By changing how we care for our elders, we can change the world for generations to come.
Most people today can expect to live into their 70s and beyond. According to a U.S. Census Bureau report, within the next 15 years, the world will have close to a billion people over the age of 65. People aged 65 and older will outnumber children under the age of 5 sometime before 2020.
Our health and wellness lie at the center of this massive shift in demographics. Many of these people will have physical impairments (loss of hearing, eyesight or mobility) or dementia or Alzheimer’s and require more care.
“Extending and improving the quality of life for the elderly is not just a personal issue.”
My own mother, Joyce, is 87 years old and lives at home with my wife and I. She can look after herself but suffers from severe short-term memory loss, although she has yet to be diagnosed with a degenerative neurological condition. Over the years, I have become acutely aware of the issues affecting elders and the people looking after them.
Most global decision makers in commercial and government organizations are dealing with the same situation: caring for aging parents while balancing care for their own families and managing their careers.
Extending and improving the quality of life for the elderly is not just a personal issue – it’s critical to everybody’s future. That’s why we’re tackling this massive issue.
IBM, with its heritage and leadership in developing accessible solutions for people with disabilities, is in a unique position to help our clients navigate their way through one of the greatest demographic shifts to face mankind. It is expected to reshape every industry and even the global economy itself.
According to a study from the Consumer Technology Association and IBM, addressing the many issues facing our elders will require a comprehensive approach – and new ecosystems of caregivers and businesses that serve them.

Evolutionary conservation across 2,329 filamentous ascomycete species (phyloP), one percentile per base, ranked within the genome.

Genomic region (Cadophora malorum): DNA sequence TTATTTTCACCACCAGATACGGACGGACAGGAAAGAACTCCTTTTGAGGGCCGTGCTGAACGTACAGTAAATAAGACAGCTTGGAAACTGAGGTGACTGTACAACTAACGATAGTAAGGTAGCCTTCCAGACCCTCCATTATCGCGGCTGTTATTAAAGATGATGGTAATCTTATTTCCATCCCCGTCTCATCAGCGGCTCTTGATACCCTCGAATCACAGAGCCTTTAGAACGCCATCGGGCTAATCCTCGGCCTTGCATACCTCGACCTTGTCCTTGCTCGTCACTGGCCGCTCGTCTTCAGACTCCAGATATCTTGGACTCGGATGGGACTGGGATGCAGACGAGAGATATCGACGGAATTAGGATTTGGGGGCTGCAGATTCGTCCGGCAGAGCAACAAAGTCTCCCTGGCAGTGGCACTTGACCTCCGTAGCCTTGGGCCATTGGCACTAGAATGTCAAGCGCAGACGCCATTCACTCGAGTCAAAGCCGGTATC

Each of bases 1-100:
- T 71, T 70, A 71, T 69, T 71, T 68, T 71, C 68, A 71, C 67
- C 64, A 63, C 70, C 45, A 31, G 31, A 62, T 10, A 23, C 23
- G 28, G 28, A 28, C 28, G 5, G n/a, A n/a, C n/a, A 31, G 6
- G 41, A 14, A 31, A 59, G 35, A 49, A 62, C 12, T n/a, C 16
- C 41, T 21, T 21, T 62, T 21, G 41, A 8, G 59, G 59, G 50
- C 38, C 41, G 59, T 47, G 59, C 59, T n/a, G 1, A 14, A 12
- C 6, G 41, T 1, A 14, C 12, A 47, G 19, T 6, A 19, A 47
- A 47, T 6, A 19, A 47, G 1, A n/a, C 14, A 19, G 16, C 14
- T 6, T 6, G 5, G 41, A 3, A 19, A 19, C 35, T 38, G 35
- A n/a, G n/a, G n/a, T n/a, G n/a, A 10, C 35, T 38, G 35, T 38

Healthcare is a large portion of this equation, but insurance and finance also play a crucial role, as does social care and keeping the elderly engaged in their family and society.
“Our goal is to help the world’s aging population live in their own homes longer.”
We want to augment elders’ living environments so they can live safely and independently for as long as possible but also predict and identify when changes happen that may signal a transition. This includes more help in the home, medical assistance or the move to an assisted living facility.
Transitions like these can be dramatic, stressful and costly, so we want to deploy insights and evidence that help elders and their families make more informed decisions.
Using tech for our advantage
To help the elderly age at home longer, IBM is collaborating with Rice University on robots for cognitive eldercare that will track and monitor vital activities and general health status much like an in-home human caregiver would.
In addition, by combining the data from smart homes and wearables, as well as healthcare, financial and social data, we can begin to create a holistic model of an individual’s life, environment and behavior.
“It’s akin to transforming the home itself into a personal assistant.”
We are committed to addressing the challenges of an aging population and working with university and business partners to create solutions that better manage everyday activities, extend elder independence and enrich their quality of life.
This article first appeared on THINK Blog and was republished with permission.
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